Q: Do other states have securities acts and variable contract laws?

A: Yes. All states have securities acts. All states have variable contract laws in their insurance codes or insurance statutes.

Q: Are the securities acts and variable contract laws in other states likewise jointly applicable to variable annuity contracts?

A: No. While the variable contract laws in all states are applicable to variable annuity contracts, the securities acts in most states are not applicable to variable annuity contracts. Specifically, the securities acts in thirty-six states do not appear to apply to variable annuity contracts. The securities acts in the remaining fourteen states do appear to apply to variable annuity contracts.

Q: Do other states have the exclusion jurisdiction language in their variable contracts laws?

A: Yes, most states do. Forty states have them. Ten states do not. Also, in some of those forty states, the exclusive jurisdiction provision specifies that the authority is granted to the insurance commissioner notwithstanding any other law. In some, the provision even specifies that the contracts and sellers are not subject to the securities act or to the securities commissioner.

Q: Are there any federal mandates that require a state's securities act to apply to a variable annuity contract, or prohibit a state's securities act from applying to a variable annuity contract?

A: No. However, the federal Securities Act of 1933 has been construed by the United States Supreme Court to include variable annuity contracts as securities.

Q: Should Hawaii's securities act be consistent and uniform with the federal Securities Act of 1933, by retaining the present definition of "security" in which a variable annuity contract is expressly a security, or should the act be consistent and uniform with the securities acts of the majority of states, by amending the definition of "security" so that a variable annuity contract is excluded from being a security?

A: That would appear to be a policy choice.

Q: Is there anything that can be done to clarify the present status quo in which the securities commissioner and the insurance commissioner have concurrent jurisdiction over variable annuity contracts?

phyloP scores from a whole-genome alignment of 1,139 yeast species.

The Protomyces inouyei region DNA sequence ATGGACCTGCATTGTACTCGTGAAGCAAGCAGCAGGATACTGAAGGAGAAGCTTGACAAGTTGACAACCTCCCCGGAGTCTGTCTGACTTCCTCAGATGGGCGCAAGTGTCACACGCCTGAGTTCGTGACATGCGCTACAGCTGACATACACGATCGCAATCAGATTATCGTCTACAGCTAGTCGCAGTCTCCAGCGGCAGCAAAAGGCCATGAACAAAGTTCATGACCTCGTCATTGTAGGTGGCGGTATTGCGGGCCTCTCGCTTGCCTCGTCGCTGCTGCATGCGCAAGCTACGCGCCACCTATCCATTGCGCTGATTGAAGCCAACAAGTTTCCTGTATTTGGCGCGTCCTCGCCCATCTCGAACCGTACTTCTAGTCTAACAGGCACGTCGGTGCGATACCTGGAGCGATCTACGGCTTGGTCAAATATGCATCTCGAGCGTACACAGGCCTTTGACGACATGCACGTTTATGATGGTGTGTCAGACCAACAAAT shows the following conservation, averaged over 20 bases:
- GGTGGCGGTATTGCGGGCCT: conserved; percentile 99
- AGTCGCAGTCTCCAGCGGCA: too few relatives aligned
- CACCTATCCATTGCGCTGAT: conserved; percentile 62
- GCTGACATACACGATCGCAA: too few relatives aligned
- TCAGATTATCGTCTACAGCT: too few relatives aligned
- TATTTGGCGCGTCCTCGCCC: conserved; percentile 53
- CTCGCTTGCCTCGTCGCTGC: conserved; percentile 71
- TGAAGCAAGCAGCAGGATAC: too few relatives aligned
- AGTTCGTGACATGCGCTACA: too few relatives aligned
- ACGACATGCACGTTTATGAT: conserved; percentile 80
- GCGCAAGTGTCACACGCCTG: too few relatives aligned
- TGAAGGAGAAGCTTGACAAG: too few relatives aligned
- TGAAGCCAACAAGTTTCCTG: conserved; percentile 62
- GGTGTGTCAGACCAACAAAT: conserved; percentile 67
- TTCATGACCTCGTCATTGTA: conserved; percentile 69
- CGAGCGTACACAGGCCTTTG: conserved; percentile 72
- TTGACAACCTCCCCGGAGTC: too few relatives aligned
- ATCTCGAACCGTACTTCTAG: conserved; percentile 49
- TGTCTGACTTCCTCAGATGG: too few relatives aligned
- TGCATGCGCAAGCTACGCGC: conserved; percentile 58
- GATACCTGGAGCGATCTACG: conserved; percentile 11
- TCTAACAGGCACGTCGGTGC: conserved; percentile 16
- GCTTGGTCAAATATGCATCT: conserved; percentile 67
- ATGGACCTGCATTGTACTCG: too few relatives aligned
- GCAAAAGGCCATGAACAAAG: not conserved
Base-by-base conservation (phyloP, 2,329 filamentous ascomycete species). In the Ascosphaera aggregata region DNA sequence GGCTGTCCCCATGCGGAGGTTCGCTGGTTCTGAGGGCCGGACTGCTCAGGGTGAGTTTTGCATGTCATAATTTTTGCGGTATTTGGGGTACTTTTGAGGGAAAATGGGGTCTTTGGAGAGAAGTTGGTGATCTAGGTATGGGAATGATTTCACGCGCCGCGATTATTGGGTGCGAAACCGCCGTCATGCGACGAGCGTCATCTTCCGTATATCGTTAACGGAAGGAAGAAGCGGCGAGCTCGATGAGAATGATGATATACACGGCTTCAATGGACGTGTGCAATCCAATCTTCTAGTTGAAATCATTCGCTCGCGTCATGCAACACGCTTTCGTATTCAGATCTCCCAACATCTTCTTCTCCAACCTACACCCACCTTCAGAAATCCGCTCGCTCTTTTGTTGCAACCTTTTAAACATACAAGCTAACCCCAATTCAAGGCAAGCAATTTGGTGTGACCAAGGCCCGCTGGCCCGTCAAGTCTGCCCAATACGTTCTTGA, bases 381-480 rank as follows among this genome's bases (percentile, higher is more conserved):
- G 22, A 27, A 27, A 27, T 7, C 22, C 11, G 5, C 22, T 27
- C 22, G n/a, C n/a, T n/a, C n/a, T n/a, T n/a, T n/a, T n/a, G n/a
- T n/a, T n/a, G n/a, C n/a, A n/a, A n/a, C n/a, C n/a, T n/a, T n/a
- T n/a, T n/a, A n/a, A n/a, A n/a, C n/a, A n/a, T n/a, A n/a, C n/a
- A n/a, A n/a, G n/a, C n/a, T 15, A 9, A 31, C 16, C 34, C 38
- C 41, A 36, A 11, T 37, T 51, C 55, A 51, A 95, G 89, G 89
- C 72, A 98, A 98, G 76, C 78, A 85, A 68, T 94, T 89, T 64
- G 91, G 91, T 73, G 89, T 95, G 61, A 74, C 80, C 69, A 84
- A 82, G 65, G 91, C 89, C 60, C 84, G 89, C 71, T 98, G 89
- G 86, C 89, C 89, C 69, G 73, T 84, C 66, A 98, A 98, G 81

A: Yes, the Legislature could repeal the exclusive jurisdiction language in the variable contracts law. Alternatively, the Legislature could amend the exclusive jurisdiction language so as to specify that the securities act is applicable to variable contracts.

Q: Do any other states have clarifying language like that in the exclusive jurisdiction provision of their variable contract law?

A: Yes, Montana does. The exclusive jurisdiction provision in the Montana variable contract law specifies that, except as provided in the securities act, the insurance commissioner has sole authority to regulate the issuance and sale of variable contracts.

Q: How about Indiana?

A: Indiana has a securities act that excludes variable annuity contracts as securities. It has a variable contract law that does not contain the exclusive jurisdiction provision. The current structure of Indiana's law is untested, as there have been no variable annuity cases in the past couple of years. The securities commissioner believes that it is suboptimal. The department of insurance states that there seems to be some overlapping responsibilities and authority between the department and the securities division, but that both agencies work cooperatively with each other, and there are no problems caused by this arrangement.